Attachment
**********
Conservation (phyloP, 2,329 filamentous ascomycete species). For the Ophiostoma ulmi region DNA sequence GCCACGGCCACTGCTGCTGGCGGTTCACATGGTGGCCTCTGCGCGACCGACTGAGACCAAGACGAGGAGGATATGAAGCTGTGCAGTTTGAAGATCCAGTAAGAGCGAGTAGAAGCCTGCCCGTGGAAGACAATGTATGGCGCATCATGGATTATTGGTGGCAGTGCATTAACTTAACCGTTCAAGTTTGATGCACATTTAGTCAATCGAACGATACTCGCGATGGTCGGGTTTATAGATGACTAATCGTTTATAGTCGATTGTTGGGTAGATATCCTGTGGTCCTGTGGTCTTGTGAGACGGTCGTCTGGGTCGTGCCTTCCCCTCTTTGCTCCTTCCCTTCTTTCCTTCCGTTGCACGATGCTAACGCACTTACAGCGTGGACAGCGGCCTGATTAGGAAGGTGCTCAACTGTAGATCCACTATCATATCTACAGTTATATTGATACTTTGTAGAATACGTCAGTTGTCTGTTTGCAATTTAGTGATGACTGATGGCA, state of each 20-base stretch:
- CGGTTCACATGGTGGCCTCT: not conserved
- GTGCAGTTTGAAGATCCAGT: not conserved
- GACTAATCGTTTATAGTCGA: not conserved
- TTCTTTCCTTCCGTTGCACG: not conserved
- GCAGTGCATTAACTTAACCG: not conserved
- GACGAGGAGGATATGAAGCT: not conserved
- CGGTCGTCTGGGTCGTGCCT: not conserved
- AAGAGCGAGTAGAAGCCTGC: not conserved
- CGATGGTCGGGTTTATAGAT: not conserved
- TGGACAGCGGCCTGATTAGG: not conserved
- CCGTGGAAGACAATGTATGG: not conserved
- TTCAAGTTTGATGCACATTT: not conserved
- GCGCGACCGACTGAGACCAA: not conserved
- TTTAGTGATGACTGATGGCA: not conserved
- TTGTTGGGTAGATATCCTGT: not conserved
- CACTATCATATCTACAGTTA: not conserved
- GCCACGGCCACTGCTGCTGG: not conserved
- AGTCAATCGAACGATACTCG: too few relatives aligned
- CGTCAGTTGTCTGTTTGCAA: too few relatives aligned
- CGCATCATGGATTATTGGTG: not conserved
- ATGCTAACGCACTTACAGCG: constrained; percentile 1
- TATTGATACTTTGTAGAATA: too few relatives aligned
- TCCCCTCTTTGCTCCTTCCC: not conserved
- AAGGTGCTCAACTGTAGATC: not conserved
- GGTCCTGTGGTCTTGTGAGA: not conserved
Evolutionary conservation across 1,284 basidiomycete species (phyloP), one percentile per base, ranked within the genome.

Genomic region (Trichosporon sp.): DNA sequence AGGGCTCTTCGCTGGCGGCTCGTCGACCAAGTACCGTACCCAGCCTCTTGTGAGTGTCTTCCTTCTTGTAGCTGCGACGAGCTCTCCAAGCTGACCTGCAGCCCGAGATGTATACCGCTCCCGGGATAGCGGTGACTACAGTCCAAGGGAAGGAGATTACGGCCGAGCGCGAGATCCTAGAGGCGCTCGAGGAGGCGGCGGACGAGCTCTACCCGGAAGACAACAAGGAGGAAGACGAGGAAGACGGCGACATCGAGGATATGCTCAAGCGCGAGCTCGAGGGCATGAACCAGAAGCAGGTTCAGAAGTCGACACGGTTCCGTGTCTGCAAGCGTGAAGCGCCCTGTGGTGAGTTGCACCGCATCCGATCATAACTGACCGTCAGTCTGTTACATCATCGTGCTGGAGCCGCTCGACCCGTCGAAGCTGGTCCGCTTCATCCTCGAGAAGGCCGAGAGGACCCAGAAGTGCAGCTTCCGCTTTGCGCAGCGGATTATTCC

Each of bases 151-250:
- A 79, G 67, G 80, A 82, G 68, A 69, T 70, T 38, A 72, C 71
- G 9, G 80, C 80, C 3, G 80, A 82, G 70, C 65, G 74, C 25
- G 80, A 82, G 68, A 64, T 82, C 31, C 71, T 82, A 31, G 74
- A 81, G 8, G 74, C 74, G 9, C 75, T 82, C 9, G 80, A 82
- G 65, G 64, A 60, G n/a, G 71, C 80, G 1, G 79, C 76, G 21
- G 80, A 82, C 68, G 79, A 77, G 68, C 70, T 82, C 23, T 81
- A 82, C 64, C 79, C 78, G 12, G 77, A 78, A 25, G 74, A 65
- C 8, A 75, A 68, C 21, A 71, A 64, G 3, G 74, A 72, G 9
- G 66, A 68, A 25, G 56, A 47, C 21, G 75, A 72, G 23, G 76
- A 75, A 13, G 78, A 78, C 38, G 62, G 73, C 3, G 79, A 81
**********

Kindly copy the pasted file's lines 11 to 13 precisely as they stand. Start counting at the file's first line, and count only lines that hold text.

- TGGACAGCGGCCTGATTAGG: not conserved
- CCGTGGAAGACAATGTATGG: not conserved
- TTCAAGTTTGATGCACATTT: not conserved